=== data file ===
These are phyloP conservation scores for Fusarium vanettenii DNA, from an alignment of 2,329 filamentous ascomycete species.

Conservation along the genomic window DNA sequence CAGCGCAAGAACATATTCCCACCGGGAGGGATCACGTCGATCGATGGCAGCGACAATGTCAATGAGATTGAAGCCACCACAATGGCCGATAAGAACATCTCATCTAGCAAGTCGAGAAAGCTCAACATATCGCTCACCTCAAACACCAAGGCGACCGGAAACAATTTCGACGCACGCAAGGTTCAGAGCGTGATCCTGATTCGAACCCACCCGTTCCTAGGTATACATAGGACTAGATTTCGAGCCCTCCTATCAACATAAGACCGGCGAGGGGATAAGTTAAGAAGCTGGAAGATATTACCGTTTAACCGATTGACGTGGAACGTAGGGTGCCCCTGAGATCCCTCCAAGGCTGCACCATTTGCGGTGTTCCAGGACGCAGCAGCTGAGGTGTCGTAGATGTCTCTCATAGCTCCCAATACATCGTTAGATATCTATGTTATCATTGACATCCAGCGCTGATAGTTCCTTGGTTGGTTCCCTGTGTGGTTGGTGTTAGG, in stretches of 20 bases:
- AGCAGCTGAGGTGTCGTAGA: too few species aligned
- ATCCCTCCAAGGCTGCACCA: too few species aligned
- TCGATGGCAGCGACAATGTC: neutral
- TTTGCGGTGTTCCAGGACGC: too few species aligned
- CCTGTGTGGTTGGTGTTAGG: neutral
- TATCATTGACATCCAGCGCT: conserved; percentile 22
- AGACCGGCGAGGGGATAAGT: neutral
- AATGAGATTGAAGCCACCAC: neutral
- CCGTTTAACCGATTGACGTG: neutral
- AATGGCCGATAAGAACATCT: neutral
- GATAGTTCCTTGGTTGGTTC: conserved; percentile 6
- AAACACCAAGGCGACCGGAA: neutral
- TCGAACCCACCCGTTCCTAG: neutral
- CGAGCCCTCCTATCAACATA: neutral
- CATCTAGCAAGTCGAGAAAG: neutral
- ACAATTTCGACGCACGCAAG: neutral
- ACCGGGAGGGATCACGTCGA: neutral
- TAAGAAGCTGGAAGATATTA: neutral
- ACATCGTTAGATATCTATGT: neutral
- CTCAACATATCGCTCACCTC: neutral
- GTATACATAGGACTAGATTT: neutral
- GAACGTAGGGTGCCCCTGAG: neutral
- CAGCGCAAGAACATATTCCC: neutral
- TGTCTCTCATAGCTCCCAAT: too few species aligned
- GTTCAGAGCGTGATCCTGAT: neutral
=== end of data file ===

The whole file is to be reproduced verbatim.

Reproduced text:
These are phyloP conservation scores for Fusarium vanettenii DNA, from an alignment of 2,329 filamentous ascomycete species.

Conservation along the genomic window DNA sequence CAGCGCAAGAACATATTCCCACCGGGAGGGATCACGTCGATCGATGGCAGCGACAATGTCAATGAGATTGAAGCCACCACAATGGCCGATAAGAACATCTCATCTAGCAAGTCGAGAAAGCTCAACATATCGCTCACCTCAAACACCAAGGCGACCGGAAACAATTTCGACGCACGCAAGGTTCAGAGCGTGATCCTGATTCGAACCCACCCGTTCCTAGGTATACATAGGACTAGATTTCGAGCCCTCCTATCAACATAAGACCGGCGAGGGGATAAGTTAAGAAGCTGGAAGATATTACCGTTTAACCGATTGACGTGGAACGTAGGGTGCCCCTGAGATCCCTCCAAGGCTGCACCATTTGCGGTGTTCCAGGACGCAGCAGCTGAGGTGTCGTAGATGTCTCTCATAGCTCCCAATACATCGTTAGATATCTATGTTATCATTGACATCCAGCGCTGATAGTTCCTTGGTTGGTTCCCTGTGTGGTTGGTGTTAGG, in stretches of 20 bases:
- AGCAGCTGAGGTGTCGTAGA: too few species aligned
- ATCCCTCCAAGGCTGCACCA: too few species aligned
- TCGATGGCAGCGACAATGTC: neutral
- TTTGCGGTGTTCCAGGACGC: too few species aligned
- CCTGTGTGGTTGGTGTTAGG: neutral
- TATCATTGACATCCAGCGCT: conserved; percentile 22
- AGACCGGCGAGGGGATAAGT: neutral
- AATGAGATTGAAGCCACCAC: neutral
- CCGTTTAACCGATTGACGTG: neutral
- AATGGCCGATAAGAACATCT: neutral
- GATAGTTCCTTGGTTGGTTC: conserved; percentile 6
- AAACACCAAGGCGACCGGAA: neutral
- TCGAACCCACCCGTTCCTAG: neutral
- CGAGCCCTCCTATCAACATA: neutral
- CATCTAGCAAGTCGAGAAAG: neutral
- ACAATTTCGACGCACGCAAG: neutral
- ACCGGGAGGGATCACGTCGA: neutral
- TAAGAAGCTGGAAGATATTA: neutral
- ACATCGTTAGATATCTATGT: neutral
- CTCAACATATCGCTCACCTC: neutral
- GTATACATAGGACTAGATTT: neutral
- GAACGTAGGGTGCCCCTGAG: neutral
- CAGCGCAAGAACATATTCCC: neutral
- TGTCTCTCATAGCTCCCAAT: too few species aligned
- GTTCAGAGCGTGATCCTGAT: neutral